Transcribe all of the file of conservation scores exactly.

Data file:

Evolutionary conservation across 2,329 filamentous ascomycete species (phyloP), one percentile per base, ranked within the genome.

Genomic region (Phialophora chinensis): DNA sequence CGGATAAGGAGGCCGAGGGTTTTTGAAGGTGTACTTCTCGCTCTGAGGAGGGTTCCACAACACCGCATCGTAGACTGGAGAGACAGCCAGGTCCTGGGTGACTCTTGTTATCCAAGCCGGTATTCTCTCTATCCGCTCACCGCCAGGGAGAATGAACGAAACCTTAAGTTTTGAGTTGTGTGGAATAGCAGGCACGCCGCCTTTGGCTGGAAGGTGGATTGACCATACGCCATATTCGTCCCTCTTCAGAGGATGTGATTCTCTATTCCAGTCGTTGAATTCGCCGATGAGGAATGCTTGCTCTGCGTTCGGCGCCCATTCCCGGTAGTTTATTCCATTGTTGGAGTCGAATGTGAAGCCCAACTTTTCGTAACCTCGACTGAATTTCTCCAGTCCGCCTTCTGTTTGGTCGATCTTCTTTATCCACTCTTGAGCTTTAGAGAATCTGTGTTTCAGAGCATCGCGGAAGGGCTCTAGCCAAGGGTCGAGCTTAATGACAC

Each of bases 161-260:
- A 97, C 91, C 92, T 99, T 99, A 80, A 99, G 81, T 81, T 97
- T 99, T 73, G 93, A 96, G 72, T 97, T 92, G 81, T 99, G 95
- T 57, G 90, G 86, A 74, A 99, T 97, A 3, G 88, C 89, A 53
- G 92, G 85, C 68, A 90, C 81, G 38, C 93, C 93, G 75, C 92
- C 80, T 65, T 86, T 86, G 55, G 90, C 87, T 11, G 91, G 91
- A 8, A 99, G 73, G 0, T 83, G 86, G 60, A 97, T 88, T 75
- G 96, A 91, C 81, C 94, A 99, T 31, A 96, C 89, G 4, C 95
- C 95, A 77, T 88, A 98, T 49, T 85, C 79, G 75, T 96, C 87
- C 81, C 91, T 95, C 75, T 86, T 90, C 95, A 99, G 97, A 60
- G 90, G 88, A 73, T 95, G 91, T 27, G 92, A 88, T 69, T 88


Evolutionary conservation across 2,329 filamentous ascomycete species (phyloP), one percentile per base, ranked within the genome.

Genomic region (Phialophora chinensis): DNA sequence CGGATAAGGAGGCCGAGGGTTTTTGAAGGTGTACTTCTCGCTCTGAGGAGGGTTCCACAACACCGCATCGTAGACTGGAGAGACAGCCAGGTCCTGGGTGACTCTTGTTATCCAAGCCGGTATTCTCTCTATCCGCTCACCGCCAGGGAGAATGAACGAAACCTTAAGTTTTGAGTTGTGTGGAATAGCAGGCACGCCGCCTTTGGCTGGAAGGTGGATTGACCATACGCCATATTCGTCCCTCTTCAGAGGATGTGATTCTCTATTCCAGTCGTTGAATTCGCCGATGAGGAATGCTTGCTCTGCGTTCGGCGCCCATTCCCGGTAGTTTATTCCATTGTTGGAGTCGAATGTGAAGCCCAACTTTTCGTAACCTCGACTGAATTTCTCCAGTCCGCCTTCTGTTTGGTCGATCTTCTTTATCCACTCTTGAGCTTTAGAGAATCTGTGTTTCAGAGCATCGCGGAAGGGCTCTAGCCAAGGGTCGAGCTTAATGACAC

Each of bases 161-260:
- A 97, C 91, C 92, T 99, T 99, A 80, A 99, G 81, T 81, T 97
- T 99, T 73, G 93, A 96, G 72, T 97, T 92, G 81, T 99, G 95
- T 57, G 90, G 86, A 74, A 99, T 97, A 3, G 88, C 89, A 53
- G 92, G 85, C 68, A 90, C 81, G 38, C 93, C 93, G 75, C 92
- C 80, T 65, T 86, T 86, G 55, G 90, C 87, T 11, G 91, G 91
- A 8, A 99, G 73, G 0, T 83, G 86, G 60, A 97, T 88, T 75
- G 96, A 91, C 81, C 94, A 99, T 31, A 96, C 89, G 4, C 95
- C 95, A 77, T 88, A 98, T 49, T 85, C 79, G 75, T 96, C 87
- C 81, C 91, T 95, C 75, T 86, T 90, C 95, A 99, G 97, A 60
- G 90, G 88, A 73, T 95, G 91, T 27, G 92, A 88, T 69, T 88